Dementia and delirium are particularly difficult to distinguish, and a person may have both. In fact, delirium frequently occurs in people with dementia. But having episodes of delirium does not always mean a person has dementia. So, ideally a dementia assessment should not be done during a delirium episode because the results could be misleading.
Because the symptoms of delirium and dementia can be similar, input from a family member or caregiver may be important for a doctor to make an accurate diagnosis. Also, in order to make a diagnosis of dementia, delirium must be ruled out by a physician.
Yesterday, I went to a hospital to visit a friend's father who is recovering from heart surgery. I was answering the family's questions until I hit a roadblock. They asked me if his confusion was an exacerbation of his dementia, which was diagnosed two years ago. I didn't know the answer to that. So, I started a conversation on the differences between dementia and delirium, which seemed to relieve the family. This incident made me realise how important it is to differentiate between the two. So, today's blog is dedicated to my friend's dad. Mr. E.S, Thank you for inspiring me.
Delirium is common, but it is under-diagnosed. The Alzheimer's Society says that "It is known that 20% of older adults in hospital have delirium. Among people with dementia in hospital, this figure is much higher". Delirium also develops in many people in nursing homes, long term care homes and a few in their own homes.
It is not always clear why a person gets delirium. It is usually the brain’s reaction to an underlying medical problem. This could be an infection, such as pneumonia or a urinary tract infection. Delirium can also be caused by severe illness, surgery, dehydration, poor nutrition or a change in medication or medication dosage.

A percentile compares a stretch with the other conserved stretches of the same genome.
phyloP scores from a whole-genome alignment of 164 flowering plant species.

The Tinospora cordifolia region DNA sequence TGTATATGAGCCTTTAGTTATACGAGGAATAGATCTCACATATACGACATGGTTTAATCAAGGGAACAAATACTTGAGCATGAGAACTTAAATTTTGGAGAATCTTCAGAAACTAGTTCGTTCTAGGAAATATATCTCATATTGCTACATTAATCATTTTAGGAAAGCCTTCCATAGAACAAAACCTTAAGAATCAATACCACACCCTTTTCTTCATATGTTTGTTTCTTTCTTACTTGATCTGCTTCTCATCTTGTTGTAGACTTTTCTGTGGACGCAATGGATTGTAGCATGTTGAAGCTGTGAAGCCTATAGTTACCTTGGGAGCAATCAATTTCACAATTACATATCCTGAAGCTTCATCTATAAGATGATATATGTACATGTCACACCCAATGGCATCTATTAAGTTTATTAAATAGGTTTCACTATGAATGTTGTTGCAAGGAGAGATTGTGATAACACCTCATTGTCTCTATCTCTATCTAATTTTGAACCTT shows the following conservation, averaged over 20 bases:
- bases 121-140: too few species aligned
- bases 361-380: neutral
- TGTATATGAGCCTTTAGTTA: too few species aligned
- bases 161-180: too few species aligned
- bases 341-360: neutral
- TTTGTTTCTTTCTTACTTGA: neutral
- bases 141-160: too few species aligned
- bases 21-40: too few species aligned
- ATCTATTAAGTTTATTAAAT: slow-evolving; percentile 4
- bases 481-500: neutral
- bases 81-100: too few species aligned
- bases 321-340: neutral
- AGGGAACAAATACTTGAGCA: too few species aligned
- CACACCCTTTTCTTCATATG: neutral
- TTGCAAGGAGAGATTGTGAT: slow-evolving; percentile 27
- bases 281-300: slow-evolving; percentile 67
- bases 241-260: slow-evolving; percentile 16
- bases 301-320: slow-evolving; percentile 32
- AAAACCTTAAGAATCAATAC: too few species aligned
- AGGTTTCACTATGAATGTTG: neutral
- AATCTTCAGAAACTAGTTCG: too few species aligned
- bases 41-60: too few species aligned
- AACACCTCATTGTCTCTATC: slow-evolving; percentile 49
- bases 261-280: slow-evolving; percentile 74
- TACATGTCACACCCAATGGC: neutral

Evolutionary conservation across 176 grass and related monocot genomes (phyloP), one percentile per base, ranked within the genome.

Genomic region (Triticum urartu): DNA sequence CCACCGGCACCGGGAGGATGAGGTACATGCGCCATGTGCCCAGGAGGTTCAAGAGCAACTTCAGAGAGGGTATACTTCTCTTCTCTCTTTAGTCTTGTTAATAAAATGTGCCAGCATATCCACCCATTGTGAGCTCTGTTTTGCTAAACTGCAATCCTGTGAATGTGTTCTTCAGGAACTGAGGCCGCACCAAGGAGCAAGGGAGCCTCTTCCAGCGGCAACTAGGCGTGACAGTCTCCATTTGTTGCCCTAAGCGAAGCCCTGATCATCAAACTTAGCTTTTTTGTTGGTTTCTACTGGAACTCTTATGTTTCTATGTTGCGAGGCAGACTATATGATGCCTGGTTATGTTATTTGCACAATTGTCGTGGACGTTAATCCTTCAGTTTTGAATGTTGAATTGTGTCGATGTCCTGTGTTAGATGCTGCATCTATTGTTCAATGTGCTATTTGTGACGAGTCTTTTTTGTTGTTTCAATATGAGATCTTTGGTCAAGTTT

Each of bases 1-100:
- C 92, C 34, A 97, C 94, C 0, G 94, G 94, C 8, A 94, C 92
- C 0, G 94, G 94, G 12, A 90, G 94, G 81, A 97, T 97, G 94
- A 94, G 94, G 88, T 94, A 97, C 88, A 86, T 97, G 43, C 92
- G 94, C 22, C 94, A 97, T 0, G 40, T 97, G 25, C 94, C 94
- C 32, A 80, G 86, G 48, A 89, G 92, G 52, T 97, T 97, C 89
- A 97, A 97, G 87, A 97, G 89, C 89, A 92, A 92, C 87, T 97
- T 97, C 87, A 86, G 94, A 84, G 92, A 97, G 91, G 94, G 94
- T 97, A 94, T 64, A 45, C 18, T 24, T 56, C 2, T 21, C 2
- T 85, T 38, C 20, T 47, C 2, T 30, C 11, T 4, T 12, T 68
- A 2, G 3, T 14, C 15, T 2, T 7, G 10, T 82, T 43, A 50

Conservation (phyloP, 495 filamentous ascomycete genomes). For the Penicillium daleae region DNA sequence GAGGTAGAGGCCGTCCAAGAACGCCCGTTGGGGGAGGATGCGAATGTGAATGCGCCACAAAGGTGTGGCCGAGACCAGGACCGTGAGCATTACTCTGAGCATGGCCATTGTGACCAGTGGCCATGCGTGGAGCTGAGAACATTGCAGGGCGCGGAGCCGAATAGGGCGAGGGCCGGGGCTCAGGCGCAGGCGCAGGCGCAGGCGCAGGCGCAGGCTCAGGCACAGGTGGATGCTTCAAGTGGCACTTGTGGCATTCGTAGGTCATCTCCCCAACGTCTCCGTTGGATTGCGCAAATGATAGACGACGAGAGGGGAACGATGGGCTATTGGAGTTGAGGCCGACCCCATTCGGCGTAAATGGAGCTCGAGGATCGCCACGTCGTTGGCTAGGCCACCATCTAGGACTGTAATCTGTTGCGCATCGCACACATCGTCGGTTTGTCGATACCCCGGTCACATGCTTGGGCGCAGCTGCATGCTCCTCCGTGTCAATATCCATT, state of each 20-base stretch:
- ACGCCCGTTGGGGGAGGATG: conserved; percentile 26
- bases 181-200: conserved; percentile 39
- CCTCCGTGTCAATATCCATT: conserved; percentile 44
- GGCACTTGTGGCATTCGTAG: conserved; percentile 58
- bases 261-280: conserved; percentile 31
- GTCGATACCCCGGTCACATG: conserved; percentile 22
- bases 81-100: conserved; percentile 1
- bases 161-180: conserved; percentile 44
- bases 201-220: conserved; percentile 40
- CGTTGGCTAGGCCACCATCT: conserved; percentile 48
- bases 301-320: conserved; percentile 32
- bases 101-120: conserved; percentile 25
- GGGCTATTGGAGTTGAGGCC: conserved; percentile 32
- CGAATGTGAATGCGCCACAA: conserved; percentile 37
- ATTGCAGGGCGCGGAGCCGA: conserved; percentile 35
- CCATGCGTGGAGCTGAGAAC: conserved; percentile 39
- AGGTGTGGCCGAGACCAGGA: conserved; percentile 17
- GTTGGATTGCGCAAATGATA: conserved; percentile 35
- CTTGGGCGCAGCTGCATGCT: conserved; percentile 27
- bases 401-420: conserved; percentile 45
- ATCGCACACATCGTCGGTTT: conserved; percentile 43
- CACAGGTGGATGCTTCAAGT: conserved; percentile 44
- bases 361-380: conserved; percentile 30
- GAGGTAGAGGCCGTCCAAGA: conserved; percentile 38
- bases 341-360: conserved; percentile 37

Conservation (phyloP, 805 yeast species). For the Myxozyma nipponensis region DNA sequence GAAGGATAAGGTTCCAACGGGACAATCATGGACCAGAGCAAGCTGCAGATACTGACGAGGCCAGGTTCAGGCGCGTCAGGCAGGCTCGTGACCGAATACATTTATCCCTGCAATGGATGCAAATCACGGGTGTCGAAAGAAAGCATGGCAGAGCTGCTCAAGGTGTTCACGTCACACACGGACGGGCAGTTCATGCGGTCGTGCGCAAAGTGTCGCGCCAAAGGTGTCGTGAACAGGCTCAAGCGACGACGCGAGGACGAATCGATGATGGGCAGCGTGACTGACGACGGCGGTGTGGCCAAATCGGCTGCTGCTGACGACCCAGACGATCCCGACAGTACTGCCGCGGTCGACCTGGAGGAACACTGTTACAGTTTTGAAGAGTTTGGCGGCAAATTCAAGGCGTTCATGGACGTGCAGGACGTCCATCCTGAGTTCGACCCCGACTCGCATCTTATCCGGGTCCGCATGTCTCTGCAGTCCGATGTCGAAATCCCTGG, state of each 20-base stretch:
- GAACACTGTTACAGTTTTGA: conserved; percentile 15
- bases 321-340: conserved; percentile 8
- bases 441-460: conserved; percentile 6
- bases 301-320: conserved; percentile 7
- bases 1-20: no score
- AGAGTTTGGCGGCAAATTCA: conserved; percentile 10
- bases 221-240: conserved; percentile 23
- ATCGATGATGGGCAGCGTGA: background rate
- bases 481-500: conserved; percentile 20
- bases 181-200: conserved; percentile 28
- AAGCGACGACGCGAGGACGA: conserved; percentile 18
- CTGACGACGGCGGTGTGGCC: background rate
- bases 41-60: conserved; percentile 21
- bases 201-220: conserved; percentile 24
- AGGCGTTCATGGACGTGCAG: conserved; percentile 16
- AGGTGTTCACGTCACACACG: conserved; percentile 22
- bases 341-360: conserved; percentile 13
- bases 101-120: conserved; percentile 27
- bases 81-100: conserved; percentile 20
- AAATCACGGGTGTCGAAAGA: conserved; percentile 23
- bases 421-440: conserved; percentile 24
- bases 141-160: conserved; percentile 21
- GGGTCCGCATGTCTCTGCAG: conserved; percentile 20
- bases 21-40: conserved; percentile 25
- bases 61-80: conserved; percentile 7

Anyone can get delirium, but the following factors put people at higher risk:
- having dementia
- age over 65
- being frail or having multiple medical conditions
- having poor hearing or vision
- being on multiple medications
Dementia is the strongest risk factor for delirium, and the risk of getting delirium rises as a person’s dementia progresses. This is probably because the brain of a person with dementia is much more vulnerable to infections and other causes of delirium.
To further distinguish between dementia and delirium, here's a table from a chapter in the Merck Manual (a guide for healthcare professionals):
If a relative, friend or someone in your care shows any signs or symptoms of delirium, see a doctor. Your input about the person's behaviour, thought processes and ability to perform activities of daily living will be important for a proper diagnosis and for finding the underlying cause.
If you notice signs of delirium in a person at a hospital or nursing home, report your concerns to the nursing staff rather than assuming that those problems have been observed. Older people recovering in the hospital or living in a long-term care facility are particularly at risk of delirium.
Living with dementia or caring for a loved one with dementia or delirium can be challenging. At in4MED, we can make this stressful time easier by providing you with information about your diagnosis, connecting you to local support systems and being there for you as your trusted health advocates. As always, feel free to connect with me or leave a comment.
Healthcare Consultant, in4MED
Dementia and delirium https://www.hopkinsmedicine.org/gec/series/dementia.html
Delirium or dementia? https://www.ncbi.nlm.nih.gov/pmc/articles/PMC5141598/
The author of this blog post is a Physician with over 10 years of experience working in the healthcare system as a clinician, researcher and educator. She is passionate about healthcare for older adults and strives to be a resourceful inspiration to caregivers.